Link.On the evening of 2017 Nov 02 UTC, Russell Eberst made new observations of the bright UNID he spotted on the morning of 2017 Oct 03 UTC, that we suspect is OTV 5.
The following circular orbit fits Russell's timed positions, one each on Oct 03 and Nov 02:
OTV 5 suspect 403 X 404 km
1 77203U 77203A 17306.77911249 .00000000 00000-0 00000-0 0 08
2 77203 63.5883 190.6553 0001000 0.0010 0.1122 15.54162386 02
It should be recovered easily in the above orbit. The eccentricity could be somewhat greater, in which case there will be small time and cross-track errors.
I would like to perform a bit more analysis to assure myself this is OTV 5, before I assign the ID: OTV 5 (USA 277), 2017-052A / 42932.
OTV 5 most likely was inserted into an approximately 43 deg parking orbit. My guess is that the second stage of its Falcon 9 booster performed the manoeuvre to change the inclination, which I intend to attempt to verify.
Russell's relevant observation reports:
Russell, what was its approximate magnitude on Nov 02, prior to entry into the penumbra?
http://www.satobs.org/seesat/Nov-2017/0011.htmlI did an attempt this evening. Unfortunately, the sky deteriorated rapidly after
sunset. Quite hazy conditions, but stars visible on the photographs and video.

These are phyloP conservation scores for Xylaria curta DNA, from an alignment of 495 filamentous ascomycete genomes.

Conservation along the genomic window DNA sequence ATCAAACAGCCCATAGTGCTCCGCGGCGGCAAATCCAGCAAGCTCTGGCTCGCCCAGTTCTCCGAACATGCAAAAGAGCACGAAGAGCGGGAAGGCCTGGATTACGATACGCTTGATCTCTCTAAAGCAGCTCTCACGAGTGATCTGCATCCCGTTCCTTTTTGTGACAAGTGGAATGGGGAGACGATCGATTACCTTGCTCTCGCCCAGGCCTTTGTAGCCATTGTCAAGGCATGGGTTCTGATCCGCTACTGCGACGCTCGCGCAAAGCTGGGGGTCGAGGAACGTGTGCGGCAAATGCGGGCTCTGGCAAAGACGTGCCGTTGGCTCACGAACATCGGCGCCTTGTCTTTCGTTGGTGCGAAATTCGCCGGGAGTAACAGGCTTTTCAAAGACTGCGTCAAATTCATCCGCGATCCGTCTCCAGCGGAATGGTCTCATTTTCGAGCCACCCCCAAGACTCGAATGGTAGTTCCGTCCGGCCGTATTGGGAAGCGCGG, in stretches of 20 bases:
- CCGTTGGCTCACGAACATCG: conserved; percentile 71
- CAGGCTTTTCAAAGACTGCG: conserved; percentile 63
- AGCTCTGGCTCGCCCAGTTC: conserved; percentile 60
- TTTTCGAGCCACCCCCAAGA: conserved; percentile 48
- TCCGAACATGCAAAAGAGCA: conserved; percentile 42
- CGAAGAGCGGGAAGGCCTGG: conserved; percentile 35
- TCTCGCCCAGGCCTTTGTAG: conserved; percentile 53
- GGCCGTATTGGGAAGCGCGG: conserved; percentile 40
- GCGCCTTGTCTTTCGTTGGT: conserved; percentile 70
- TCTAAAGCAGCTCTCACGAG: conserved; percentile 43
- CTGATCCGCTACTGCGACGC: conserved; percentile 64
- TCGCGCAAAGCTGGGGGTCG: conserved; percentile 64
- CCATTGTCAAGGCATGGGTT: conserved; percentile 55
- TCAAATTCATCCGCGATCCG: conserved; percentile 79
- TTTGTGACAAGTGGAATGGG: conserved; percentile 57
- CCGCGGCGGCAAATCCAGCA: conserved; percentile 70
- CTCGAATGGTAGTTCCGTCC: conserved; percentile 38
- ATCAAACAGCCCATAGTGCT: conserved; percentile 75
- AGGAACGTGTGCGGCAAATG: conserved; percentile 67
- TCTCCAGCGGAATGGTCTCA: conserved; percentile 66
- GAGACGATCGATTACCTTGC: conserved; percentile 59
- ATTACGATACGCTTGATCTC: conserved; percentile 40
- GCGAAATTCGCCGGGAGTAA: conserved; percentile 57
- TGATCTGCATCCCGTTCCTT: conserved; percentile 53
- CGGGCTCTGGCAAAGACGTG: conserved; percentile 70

Video (WATEC + 1.8/50 mm) and photo camera registered nothing around the 18:20
UT pass. I had shadow ingress predicted for 50 degrees elevation in the N-NW
near 18:21:00 UT.
If weather cooperates, new attempts tomorrow and the day after tomorrow (when I
should have a good near-zenith pass).
http://www.satobs.org/seesat/Nov-2017/0015.htmlThe search orbit I posted for the 63.6 deg inclined OTV 5 suspect is too far
in plane from the estimated 43 deg parking orbit of OTV 5, to have been
manoeuvred there by the Falcon 9 second stage. The burn angle would have
been nearly 45 deg, requiring an orbital manoeuvre with delta-V in excess of
Falcon 9 v1.2 is said to be able to send 5500 kg to GTO, with first stage
recovery. Delta-V to GTO is ~2400 m/s.
The mass of X-37B is believed to be about 5000 kg, and OTV 5's Falcon 9
first stage was recovered. Performance to a 43 deg parking orbit would be
less than to 28.5 deg, so I doubt that the available delta-V in parking
orbit would be much more than the 2400 m/s of a GTO launch. Therefore, I do
not believe that a 5800 m/s plane change was feasible. I recall that OTV is
believed to have considerable delta-V of its own, but I doubt it would be
sufficient to make up the ~3400 m/s shortfall of Falcon 9.
Russell Eberst and David Hopkins report that the OTV 5 suspect was a no-show
in the search TLE that I posted, which casts serious doubt on the
reliability of that orbit.
Russell has suggested that his Nov 02 UTC sighting may have been of an old
NOSS object. NOSS 1-7 (E) (86014E / 16624) appears to correlate. I offer the
following search TLE:
1 77777U 77777A 17306.79899306 .00000911 00000-0 10280-3 0 06
2 77777 63.3235 189.6500 0900000 59.0987 43.7000 13.45667686 01
Hi Gregory,flateric said:Giuseppe, you are famous now - AF has stole your drawings and labeled 'em as Boeing's!